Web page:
Thursday, May 19, 2011

Unfortunate phrasing

The Sydney Morning Herald reports on Philip Roth winning the Man Booker International award:
The 78-year-old author of “Portnoy’s Complaint” beat off competition from 12 other writers — including two from China — for the 60,000 pound ($97,500) award.
There is a fuller report in the Daily Telegraph. The judges were Rick Gekoski, who was one of the big hits of last year’s Auckland Readers’ and Writers’ Festival and is a top bloke (he is married to my old friend Belinda Kitchin who runs Kiwifruits, the shop in the Royal Opera Arcade behind NZ House in London); novelist Justin Cartwright; and Virago publisher Carmen Callil, who resigned from the panel rather than have her name associated with the decision.
Callil says:
I’ve judged many prizes before and I’ve rarely had my own favourite. We should have discussed everything more but Philip Roth came out like a thunderbolt, and I was too surprised. We took a couple of days to brood, and then I spoke to Justin and said I thought I should give in, if I didn’t have to have anything to do with the winner. So I said I didn’t want my name attached to it, and retired. You can’t be asked to judge, and then not judge.
I’ve judged many prizes too and I think her behaviour is appalling (Toby Young comments here). You win some, you lose some, but it’s like being in the Cabinet – you publicly support the decision whatever your private thoughts. If you couldn’t do that, you shouldn’t have agreed to be a judge in the first place.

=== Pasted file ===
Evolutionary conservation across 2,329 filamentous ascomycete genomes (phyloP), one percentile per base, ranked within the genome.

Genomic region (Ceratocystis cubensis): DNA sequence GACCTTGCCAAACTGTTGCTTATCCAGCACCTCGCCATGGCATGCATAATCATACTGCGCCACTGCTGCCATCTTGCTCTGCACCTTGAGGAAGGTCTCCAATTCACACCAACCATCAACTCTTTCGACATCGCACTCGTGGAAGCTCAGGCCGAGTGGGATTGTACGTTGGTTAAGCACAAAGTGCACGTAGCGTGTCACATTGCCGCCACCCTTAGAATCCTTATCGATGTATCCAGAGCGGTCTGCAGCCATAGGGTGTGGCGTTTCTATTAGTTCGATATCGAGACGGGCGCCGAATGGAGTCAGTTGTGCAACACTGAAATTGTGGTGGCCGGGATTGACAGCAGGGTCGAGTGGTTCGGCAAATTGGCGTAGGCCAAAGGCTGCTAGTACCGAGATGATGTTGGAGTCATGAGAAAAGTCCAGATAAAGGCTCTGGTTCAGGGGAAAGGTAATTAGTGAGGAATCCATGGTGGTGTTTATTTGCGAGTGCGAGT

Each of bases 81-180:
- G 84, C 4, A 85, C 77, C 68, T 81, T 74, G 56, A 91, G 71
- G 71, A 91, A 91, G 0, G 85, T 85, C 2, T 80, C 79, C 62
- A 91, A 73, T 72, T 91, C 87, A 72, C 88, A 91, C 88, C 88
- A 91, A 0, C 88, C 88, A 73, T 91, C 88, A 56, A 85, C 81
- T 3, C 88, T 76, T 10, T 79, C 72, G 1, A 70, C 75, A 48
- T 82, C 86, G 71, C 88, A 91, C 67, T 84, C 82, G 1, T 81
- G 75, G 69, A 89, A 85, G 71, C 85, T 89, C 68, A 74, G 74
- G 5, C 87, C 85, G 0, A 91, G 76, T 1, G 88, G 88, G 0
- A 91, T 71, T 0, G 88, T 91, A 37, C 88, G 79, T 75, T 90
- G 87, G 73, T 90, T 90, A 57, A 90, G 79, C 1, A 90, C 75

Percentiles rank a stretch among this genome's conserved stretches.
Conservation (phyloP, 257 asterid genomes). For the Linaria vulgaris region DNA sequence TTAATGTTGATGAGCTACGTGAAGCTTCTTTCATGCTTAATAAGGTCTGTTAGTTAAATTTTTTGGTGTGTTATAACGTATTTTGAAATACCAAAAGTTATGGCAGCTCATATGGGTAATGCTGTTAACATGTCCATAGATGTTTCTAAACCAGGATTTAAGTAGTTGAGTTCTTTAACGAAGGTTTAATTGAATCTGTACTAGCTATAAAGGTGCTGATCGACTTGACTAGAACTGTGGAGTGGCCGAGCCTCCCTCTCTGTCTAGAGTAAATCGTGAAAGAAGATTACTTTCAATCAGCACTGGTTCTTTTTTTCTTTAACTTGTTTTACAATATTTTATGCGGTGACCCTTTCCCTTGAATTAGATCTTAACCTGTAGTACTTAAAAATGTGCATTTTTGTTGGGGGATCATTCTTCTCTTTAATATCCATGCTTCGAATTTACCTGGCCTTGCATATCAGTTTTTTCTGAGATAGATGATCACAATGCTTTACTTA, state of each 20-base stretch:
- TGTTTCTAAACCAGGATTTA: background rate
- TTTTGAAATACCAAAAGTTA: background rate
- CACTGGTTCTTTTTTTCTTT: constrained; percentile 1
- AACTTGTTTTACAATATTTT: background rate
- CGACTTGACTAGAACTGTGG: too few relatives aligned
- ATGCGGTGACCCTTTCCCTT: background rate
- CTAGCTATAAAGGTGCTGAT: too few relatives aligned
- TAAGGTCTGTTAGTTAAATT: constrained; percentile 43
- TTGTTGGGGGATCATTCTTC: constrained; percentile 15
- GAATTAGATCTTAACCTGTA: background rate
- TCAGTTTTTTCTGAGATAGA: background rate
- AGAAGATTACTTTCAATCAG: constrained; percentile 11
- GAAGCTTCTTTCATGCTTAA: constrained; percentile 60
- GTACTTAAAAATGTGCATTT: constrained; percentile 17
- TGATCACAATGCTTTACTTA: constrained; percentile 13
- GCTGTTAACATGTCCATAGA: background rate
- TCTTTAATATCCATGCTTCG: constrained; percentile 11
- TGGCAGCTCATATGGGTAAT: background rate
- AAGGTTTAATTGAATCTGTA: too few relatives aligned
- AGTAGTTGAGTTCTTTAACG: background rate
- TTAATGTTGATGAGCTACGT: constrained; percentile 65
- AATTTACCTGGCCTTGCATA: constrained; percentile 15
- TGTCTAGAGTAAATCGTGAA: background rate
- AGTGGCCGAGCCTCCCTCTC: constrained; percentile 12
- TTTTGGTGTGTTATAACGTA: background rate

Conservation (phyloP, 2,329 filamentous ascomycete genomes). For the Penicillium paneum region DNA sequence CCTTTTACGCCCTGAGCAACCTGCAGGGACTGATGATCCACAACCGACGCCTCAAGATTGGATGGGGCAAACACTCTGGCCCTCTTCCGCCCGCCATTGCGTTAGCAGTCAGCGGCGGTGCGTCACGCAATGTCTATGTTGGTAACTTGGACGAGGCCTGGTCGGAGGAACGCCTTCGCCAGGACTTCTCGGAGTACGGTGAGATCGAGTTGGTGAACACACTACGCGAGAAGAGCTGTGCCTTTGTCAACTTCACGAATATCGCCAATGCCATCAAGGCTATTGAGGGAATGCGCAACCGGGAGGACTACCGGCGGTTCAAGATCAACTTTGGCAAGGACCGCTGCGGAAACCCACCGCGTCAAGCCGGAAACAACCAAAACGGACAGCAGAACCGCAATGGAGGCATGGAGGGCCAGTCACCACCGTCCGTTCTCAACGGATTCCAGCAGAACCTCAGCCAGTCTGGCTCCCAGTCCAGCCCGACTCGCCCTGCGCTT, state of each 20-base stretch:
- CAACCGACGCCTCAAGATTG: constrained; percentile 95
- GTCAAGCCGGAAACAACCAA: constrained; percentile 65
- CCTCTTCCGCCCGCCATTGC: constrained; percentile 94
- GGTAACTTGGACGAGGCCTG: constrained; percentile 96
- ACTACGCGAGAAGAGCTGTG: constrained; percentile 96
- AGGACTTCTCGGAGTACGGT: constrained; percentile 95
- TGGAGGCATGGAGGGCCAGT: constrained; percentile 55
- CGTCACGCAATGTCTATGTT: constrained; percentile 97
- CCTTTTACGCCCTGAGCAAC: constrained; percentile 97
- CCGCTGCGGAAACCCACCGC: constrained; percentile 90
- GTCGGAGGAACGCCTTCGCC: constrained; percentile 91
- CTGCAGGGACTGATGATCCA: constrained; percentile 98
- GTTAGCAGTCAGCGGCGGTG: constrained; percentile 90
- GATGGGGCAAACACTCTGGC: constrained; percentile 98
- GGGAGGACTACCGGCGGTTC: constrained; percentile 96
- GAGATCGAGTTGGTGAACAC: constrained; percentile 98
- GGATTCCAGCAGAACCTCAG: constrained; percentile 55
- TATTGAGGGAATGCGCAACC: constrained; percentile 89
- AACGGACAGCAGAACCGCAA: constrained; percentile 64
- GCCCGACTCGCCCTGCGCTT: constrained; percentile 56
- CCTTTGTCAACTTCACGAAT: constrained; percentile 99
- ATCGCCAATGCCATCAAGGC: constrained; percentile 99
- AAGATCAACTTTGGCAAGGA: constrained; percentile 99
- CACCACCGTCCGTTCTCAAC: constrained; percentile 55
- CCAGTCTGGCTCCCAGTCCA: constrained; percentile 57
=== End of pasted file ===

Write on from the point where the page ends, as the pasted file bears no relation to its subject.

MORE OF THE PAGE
I can’t quickly find an online reference to prove it but my memory is that when Peter Jackson’s Braindead won best film, best director and best screenplay in the NZ Film and Television Awards in 1993, two judges – step forward, Albert Wendt and John Cranna – went public with their objections to Jackson winning. Again from memory this was on the grounds that Jackson’s film didn’t show New Zealand culture in a good light and he wasn’t the sort of artist they could support. An unkind person might ask, where are they now and where is Jackson?


Danyl said...

From the article, Callil said of Roth:

in 20 years' time will anyone read him

Wasn't Portnoy's Complaint published, like, forty years ago?

Stephen Stratford said...

Indeed it was. It is still in print so presumably is still being read.

Twenty years is an odd choice for Callil to choose as a cut-off point. I don't suppose that many people were reading "Tristram Shandy" 20 years after its first publication in 1759, but here we are in 2011 with the book still in print and there was a movie based on it made in 2005 with Rob Bryden and Steve Coogan.

Danyl said...

I also like rummaging around in second hand bookshops and finding books from the 60s and 70s with cover blurbs like 'An instant timeless classic', that I've never heard of.

Stephen Stratford said...

Probably one of mine will be in that shelf. Well, the blurb might have said "instant". Possibly not "classic" unless in the Nescafe sense.

Chad Taylor said...

Braindead is being restored for the Blu-ray:

Maybe in this edition the sheep shoots first.

Stephen Stratford said...

Maybe in the bonus extra expanded-edition clips section that no one ever watches.